Madigan isn't just a celebrity. She's made numerous appearances on all the late-night talk shows. Leno's called her one of America's funniest female comics and Ron White lauds her as being one of the best comics alive. Those are some mighty superlatives.
Maybe she wouldn't answer, I thought as the phone rang. And then, she didn't answer. My relief lasted a few seconds. I couldn't concede to failure on my first interview that wasn't with my friends about their bands.
After emailing her publicist and finding out Kathleen overslept, we rescheduled the interview for that Thursday. When I called again, I wasn't nervous anymore. Yeah, she's had her own comedy specials on HBO and Comedy Central. She's hosted shows on Sirius Radio and went unchallenged on Last Comic Standing. But she also oversleeps, just like I do. She's human. And when she answered my call, I found out just how funny and easy to talk to she really is.
CL: Can you tell me a little about your upcoming show? How is it different from Gone Madigan or some of your other shows?
KM: Well, it's almost completely different because I'm doing another special on May 4th so what I'm doing now is all new from Gone Madigan. I usually stay within the same subjects because that's what interests me, but it's all different material.
Some of those subjects, I know you talk a lot about your family but you also do more topical subjects as well, so is that what you're talking about?
When possible you throw in events that are more local to the area where you're playing. How do you pick those items?
I pick up the paper to see what's going on but it just depends on the city. Some cities I've been going to my whole life and I know their history. Detroit is a city that fascinates me because the actual city of Detroit goes through so many crazy things you can't even believe they're real. Nobody outside of Detroit would know about it or care, but when I go there, it's a chance to talk about it.
Are you well received there when you're talking about how bad things are?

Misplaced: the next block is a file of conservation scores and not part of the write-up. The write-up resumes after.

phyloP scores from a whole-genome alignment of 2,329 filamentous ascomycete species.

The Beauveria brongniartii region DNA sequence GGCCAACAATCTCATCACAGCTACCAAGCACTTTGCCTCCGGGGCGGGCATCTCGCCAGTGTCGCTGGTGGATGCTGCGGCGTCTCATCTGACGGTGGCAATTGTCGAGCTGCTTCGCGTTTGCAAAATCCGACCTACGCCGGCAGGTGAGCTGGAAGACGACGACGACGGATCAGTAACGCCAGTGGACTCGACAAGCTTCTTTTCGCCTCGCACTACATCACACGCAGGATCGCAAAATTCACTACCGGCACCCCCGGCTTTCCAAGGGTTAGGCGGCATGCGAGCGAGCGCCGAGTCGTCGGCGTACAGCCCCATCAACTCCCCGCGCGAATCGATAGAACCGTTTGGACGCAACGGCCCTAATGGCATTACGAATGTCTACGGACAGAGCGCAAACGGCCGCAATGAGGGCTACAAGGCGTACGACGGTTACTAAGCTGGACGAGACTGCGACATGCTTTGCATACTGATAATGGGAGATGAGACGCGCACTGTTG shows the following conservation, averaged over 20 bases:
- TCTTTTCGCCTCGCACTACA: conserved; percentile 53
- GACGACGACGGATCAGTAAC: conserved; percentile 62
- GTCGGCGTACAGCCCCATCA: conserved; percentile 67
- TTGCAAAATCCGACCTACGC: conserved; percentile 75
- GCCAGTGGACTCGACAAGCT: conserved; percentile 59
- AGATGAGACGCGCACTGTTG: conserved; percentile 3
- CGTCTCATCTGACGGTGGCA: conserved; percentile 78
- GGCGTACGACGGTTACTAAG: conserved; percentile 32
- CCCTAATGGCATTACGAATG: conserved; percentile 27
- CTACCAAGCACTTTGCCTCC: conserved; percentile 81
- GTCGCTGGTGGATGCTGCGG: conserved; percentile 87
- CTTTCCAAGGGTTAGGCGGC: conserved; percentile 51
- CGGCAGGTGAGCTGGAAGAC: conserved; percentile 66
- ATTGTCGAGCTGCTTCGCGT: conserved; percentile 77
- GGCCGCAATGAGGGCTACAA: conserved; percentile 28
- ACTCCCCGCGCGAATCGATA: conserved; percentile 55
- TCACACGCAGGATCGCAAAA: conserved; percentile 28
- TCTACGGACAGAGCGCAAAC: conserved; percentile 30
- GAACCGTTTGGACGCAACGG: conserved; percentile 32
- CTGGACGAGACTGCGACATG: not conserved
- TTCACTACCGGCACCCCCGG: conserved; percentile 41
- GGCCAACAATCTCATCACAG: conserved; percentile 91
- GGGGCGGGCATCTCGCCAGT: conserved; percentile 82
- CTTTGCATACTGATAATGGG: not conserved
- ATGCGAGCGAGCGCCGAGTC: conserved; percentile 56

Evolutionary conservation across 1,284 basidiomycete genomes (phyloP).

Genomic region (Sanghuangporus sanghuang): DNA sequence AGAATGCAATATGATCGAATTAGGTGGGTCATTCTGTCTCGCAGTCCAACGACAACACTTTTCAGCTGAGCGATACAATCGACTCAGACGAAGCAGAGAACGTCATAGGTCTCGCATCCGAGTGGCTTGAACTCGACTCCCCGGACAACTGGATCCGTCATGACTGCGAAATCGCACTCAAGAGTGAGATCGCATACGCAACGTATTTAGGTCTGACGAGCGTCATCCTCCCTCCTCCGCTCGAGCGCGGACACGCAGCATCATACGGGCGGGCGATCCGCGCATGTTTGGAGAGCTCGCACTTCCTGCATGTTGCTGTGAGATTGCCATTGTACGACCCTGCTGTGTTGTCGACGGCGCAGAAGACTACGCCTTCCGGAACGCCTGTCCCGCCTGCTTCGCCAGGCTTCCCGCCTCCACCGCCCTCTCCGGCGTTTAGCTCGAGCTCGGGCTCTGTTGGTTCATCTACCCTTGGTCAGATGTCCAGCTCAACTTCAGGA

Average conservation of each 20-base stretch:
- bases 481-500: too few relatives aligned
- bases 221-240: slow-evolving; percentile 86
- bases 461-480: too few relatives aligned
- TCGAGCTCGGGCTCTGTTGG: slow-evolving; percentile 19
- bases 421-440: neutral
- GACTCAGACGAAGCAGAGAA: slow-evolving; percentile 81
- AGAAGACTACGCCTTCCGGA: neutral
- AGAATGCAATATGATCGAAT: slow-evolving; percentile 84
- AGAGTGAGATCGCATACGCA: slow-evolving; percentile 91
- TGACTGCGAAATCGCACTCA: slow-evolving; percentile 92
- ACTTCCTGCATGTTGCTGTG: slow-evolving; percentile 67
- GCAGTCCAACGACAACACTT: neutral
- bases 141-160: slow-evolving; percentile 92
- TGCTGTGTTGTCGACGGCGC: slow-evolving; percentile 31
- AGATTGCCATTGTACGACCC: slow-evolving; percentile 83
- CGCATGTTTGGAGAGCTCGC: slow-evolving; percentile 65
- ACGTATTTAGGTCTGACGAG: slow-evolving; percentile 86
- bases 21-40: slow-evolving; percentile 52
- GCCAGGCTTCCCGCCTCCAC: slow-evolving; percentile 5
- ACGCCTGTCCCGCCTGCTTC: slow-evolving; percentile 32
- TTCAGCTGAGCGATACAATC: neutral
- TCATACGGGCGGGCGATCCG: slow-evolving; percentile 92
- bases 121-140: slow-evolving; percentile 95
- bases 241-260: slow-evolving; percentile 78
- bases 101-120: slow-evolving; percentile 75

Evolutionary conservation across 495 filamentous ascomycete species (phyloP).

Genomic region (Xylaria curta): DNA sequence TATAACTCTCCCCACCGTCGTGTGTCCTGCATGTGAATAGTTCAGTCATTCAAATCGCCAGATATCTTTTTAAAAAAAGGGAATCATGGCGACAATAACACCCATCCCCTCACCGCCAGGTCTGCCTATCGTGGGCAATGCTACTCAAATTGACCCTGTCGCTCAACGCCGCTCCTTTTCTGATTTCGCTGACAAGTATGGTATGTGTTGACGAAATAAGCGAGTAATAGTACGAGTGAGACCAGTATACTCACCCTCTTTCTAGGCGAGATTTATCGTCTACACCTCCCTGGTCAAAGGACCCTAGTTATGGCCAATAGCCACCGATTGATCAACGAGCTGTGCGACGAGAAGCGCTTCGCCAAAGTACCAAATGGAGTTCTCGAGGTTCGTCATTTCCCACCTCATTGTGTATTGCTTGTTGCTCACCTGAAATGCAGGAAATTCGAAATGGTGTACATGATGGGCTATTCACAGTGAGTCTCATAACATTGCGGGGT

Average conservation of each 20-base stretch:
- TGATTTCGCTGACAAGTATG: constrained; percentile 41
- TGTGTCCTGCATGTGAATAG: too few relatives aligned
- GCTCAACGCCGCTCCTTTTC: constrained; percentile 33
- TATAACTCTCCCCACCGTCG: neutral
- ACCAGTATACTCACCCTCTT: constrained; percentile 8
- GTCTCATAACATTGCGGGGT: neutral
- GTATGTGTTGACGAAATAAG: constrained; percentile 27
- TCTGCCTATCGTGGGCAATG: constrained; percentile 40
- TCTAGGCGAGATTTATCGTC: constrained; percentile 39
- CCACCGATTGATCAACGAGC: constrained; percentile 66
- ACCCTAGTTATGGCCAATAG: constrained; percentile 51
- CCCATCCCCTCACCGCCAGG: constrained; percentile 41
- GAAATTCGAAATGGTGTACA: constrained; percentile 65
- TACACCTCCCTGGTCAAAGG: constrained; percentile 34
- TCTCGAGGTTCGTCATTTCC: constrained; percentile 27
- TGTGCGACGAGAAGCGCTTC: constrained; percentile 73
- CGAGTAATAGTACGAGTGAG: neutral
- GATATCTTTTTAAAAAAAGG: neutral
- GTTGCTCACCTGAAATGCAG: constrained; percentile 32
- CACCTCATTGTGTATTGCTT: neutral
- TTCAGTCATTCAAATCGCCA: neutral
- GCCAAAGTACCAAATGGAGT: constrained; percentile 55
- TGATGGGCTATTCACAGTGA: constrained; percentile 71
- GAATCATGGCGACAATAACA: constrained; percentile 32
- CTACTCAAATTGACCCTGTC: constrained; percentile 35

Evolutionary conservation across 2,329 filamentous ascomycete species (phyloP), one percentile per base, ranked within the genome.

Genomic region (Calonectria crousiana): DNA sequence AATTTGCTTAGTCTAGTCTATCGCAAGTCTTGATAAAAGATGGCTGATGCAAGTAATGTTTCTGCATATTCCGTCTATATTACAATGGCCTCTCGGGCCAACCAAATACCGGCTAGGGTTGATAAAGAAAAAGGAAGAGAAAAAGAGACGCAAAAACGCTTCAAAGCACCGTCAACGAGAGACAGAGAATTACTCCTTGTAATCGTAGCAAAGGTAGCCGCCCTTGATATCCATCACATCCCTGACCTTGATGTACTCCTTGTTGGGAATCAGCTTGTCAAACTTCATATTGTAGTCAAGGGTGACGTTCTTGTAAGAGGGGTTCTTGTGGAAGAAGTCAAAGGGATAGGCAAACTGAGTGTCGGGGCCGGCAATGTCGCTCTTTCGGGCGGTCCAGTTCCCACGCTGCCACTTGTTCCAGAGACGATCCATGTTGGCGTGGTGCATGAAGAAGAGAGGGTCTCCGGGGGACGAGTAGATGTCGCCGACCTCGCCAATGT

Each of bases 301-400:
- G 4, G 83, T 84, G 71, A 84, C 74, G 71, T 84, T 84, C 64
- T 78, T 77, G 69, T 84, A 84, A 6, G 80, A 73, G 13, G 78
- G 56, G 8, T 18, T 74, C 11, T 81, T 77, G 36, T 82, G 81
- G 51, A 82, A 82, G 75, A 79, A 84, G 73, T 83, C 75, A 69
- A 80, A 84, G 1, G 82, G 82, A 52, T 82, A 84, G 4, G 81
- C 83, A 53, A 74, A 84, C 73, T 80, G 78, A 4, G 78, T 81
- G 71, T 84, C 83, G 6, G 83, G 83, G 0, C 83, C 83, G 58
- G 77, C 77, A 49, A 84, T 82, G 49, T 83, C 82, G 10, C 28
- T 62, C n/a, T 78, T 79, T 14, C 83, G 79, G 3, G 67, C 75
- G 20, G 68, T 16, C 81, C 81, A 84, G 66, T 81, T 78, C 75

Oh, they know, and the jokes I'm doing, you wouldn't know them unless you really cared enough to read their papers, so I think they feel like I'm not just making fun of the cliché stuff, I'm actually going a level beyond that where it's really, I do know what I'm talking about so they believe that and then they think, okay, it's like making fun of your own family versus making fun of someone else's family.
Have you ever performed in Tampa Bay before?
Over the years, tons of times. There's an improv there. I like a lot of the clubs. One, it's probably still there, Side Splitters. Before I did theaters, I did all the clubs for 20 years so yeah, I've been there a lot.
In Gone Madigan, you mention that you don't have to write jokes, you call up your father and he inadvertently gives you a bunch of material, so did your father have any influence on your pursuit of comedy?
Not really. Everyone in my family is pretty funny so it's just how my family is. I guess you don't really think about it until other people comment, but I would say no. He's good to tease but not on stand-up.
Did he have anything else he wanted you to do instead, or did he say he'd support you no matter what?
I don't know if he had anything else in mind, but the good thing is, I have six siblings, and when there's that many kids, no one's really paying attention to anything, so we never had any pressure to go do or be anything specific. We had to go to college or we had to go get a job, but no, they didn't seem to care one way or the other.
Aside from talking to your family, then how else do you get your jokes? What is your writing process like? Obviously, you turn to the newspapers and the news, but do you sit down at a desk?
I never sit down at a desk and write jokes. I just live my life and read and go do stuff and funny stuff happens all the time, I just think some people just don't look at it that way. I look at it that when and then I say it on stage. Stuff flies into my head and I write it down usually — like a word on a piece of paper and I'll find it later in my purse and go, “Oh yeah, that.”